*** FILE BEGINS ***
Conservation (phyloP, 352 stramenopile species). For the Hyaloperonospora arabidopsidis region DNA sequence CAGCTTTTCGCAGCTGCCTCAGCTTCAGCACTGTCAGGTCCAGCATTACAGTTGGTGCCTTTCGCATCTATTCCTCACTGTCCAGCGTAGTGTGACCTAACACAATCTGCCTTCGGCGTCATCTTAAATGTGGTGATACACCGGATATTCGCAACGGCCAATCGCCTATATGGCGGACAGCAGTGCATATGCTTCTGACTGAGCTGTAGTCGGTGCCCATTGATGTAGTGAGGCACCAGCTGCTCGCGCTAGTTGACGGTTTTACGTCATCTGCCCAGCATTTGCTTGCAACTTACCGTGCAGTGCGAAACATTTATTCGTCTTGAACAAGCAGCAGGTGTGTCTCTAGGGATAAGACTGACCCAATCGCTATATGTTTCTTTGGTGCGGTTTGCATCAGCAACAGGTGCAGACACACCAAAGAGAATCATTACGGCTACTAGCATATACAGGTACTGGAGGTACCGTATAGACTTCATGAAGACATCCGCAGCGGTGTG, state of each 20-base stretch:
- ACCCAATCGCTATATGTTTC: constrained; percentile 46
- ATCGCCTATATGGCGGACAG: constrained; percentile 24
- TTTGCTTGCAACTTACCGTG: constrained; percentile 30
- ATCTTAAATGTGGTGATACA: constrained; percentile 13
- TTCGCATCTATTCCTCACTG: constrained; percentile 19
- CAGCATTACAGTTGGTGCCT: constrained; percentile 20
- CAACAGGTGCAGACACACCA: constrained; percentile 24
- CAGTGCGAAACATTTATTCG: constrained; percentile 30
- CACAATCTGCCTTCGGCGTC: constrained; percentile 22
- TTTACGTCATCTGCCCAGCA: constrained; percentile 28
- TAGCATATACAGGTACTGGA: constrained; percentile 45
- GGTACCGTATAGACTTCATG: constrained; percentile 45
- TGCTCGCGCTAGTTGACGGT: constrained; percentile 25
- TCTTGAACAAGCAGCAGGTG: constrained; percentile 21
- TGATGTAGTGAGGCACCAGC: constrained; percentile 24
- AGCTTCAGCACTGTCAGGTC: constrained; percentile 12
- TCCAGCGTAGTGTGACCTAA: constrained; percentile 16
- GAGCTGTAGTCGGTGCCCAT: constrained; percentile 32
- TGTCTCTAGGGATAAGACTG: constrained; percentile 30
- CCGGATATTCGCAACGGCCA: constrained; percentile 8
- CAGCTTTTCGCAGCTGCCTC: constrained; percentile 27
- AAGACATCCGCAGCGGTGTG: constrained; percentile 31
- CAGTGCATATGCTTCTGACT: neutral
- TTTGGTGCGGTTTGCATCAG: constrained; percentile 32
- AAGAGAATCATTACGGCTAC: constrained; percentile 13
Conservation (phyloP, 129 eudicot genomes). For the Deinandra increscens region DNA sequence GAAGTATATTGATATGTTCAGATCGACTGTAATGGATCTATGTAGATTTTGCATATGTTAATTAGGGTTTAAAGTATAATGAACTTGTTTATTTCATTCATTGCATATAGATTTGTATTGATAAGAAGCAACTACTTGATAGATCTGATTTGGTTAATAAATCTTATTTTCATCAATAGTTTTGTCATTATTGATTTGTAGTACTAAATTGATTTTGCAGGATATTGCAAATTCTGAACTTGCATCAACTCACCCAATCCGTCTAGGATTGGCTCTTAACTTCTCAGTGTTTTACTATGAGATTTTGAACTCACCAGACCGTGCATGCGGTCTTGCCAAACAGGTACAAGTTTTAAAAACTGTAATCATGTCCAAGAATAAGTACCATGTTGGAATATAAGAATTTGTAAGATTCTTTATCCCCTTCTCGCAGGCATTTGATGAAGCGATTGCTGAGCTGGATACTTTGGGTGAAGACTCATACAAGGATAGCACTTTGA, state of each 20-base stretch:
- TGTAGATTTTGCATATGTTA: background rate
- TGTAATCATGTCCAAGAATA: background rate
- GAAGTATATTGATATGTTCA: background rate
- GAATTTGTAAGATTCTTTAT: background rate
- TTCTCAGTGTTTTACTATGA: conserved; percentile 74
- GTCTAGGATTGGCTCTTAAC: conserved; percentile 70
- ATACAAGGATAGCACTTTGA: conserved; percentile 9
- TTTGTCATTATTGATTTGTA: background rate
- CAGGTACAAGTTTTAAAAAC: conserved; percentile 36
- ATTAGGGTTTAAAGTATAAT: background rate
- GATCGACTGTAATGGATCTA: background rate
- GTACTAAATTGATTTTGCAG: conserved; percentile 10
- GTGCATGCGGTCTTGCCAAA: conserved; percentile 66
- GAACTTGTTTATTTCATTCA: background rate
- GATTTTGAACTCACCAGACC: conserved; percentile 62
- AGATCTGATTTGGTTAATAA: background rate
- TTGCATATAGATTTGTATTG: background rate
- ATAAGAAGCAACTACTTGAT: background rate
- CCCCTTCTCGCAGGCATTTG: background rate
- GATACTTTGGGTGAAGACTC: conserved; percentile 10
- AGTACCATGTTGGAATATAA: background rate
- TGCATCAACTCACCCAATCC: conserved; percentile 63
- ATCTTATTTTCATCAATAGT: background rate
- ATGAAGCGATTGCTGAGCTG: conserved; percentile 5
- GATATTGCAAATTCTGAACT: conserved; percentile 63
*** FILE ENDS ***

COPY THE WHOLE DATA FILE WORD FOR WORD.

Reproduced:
Conservation (phyloP, 352 stramenopile species). For the Hyaloperonospora arabidopsidis region DNA sequence CAGCTTTTCGCAGCTGCCTCAGCTTCAGCACTGTCAGGTCCAGCATTACAGTTGGTGCCTTTCGCATCTATTCCTCACTGTCCAGCGTAGTGTGACCTAACACAATCTGCCTTCGGCGTCATCTTAAATGTGGTGATACACCGGATATTCGCAACGGCCAATCGCCTATATGGCGGACAGCAGTGCATATGCTTCTGACTGAGCTGTAGTCGGTGCCCATTGATGTAGTGAGGCACCAGCTGCTCGCGCTAGTTGACGGTTTTACGTCATCTGCCCAGCATTTGCTTGCAACTTACCGTGCAGTGCGAAACATTTATTCGTCTTGAACAAGCAGCAGGTGTGTCTCTAGGGATAAGACTGACCCAATCGCTATATGTTTCTTTGGTGCGGTTTGCATCAGCAACAGGTGCAGACACACCAAAGAGAATCATTACGGCTACTAGCATATACAGGTACTGGAGGTACCGTATAGACTTCATGAAGACATCCGCAGCGGTGTG, state of each 20-base stretch:
- ACCCAATCGCTATATGTTTC: constrained; percentile 46
- ATCGCCTATATGGCGGACAG: constrained; percentile 24
- TTTGCTTGCAACTTACCGTG: constrained; percentile 30
- ATCTTAAATGTGGTGATACA: constrained; percentile 13
- TTCGCATCTATTCCTCACTG: constrained; percentile 19
- CAGCATTACAGTTGGTGCCT: constrained; percentile 20
- CAACAGGTGCAGACACACCA: constrained; percentile 24
- CAGTGCGAAACATTTATTCG: constrained; percentile 30
- CACAATCTGCCTTCGGCGTC: constrained; percentile 22
- TTTACGTCATCTGCCCAGCA: constrained; percentile 28
- TAGCATATACAGGTACTGGA: constrained; percentile 45
- GGTACCGTATAGACTTCATG: constrained; percentile 45
- TGCTCGCGCTAGTTGACGGT: constrained; percentile 25
- TCTTGAACAAGCAGCAGGTG: constrained; percentile 21
- TGATGTAGTGAGGCACCAGC: constrained; percentile 24
- AGCTTCAGCACTGTCAGGTC: constrained; percentile 12
- TCCAGCGTAGTGTGACCTAA: constrained; percentile 16
- GAGCTGTAGTCGGTGCCCAT: constrained; percentile 32
- TGTCTCTAGGGATAAGACTG: constrained; percentile 30
- CCGGATATTCGCAACGGCCA: constrained; percentile 8
- CAGCTTTTCGCAGCTGCCTC: constrained; percentile 27
- AAGACATCCGCAGCGGTGTG: constrained; percentile 31
- CAGTGCATATGCTTCTGACT: neutral
- TTTGGTGCGGTTTGCATCAG: constrained; percentile 32
- AAGAGAATCATTACGGCTAC: constrained; percentile 13
Conservation (phyloP, 129 eudicot genomes). For the Deinandra increscens region DNA sequence GAAGTATATTGATATGTTCAGATCGACTGTAATGGATCTATGTAGATTTTGCATATGTTAATTAGGGTTTAAAGTATAATGAACTTGTTTATTTCATTCATTGCATATAGATTTGTATTGATAAGAAGCAACTACTTGATAGATCTGATTTGGTTAATAAATCTTATTTTCATCAATAGTTTTGTCATTATTGATTTGTAGTACTAAATTGATTTTGCAGGATATTGCAAATTCTGAACTTGCATCAACTCACCCAATCCGTCTAGGATTGGCTCTTAACTTCTCAGTGTTTTACTATGAGATTTTGAACTCACCAGACCGTGCATGCGGTCTTGCCAAACAGGTACAAGTTTTAAAAACTGTAATCATGTCCAAGAATAAGTACCATGTTGGAATATAAGAATTTGTAAGATTCTTTATCCCCTTCTCGCAGGCATTTGATGAAGCGATTGCTGAGCTGGATACTTTGGGTGAAGACTCATACAAGGATAGCACTTTGA, state of each 20-base stretch:
- TGTAGATTTTGCATATGTTA: background rate
- TGTAATCATGTCCAAGAATA: background rate
- GAAGTATATTGATATGTTCA: background rate
- GAATTTGTAAGATTCTTTAT: background rate
- TTCTCAGTGTTTTACTATGA: conserved; percentile 74
- GTCTAGGATTGGCTCTTAAC: conserved; percentile 70
- ATACAAGGATAGCACTTTGA: conserved; percentile 9
- TTTGTCATTATTGATTTGTA: background rate
- CAGGTACAAGTTTTAAAAAC: conserved; percentile 36
- ATTAGGGTTTAAAGTATAAT: background rate
- GATCGACTGTAATGGATCTA: background rate
- GTACTAAATTGATTTTGCAG: conserved; percentile 10
- GTGCATGCGGTCTTGCCAAA: conserved; percentile 66
- GAACTTGTTTATTTCATTCA: background rate
- GATTTTGAACTCACCAGACC: conserved; percentile 62
- AGATCTGATTTGGTTAATAA: background rate
- TTGCATATAGATTTGTATTG: background rate
- ATAAGAAGCAACTACTTGAT: background rate
- CCCCTTCTCGCAGGCATTTG: background rate
- GATACTTTGGGTGAAGACTC: conserved; percentile 10
- AGTACCATGTTGGAATATAA: background rate
- TGCATCAACTCACCCAATCC: conserved; percentile 63
- ATCTTATTTTCATCAATAGT: background rate
- ATGAAGCGATTGCTGAGCTG: conserved; percentile 5
- GATATTGCAAATTCTGAACT: conserved; percentile 63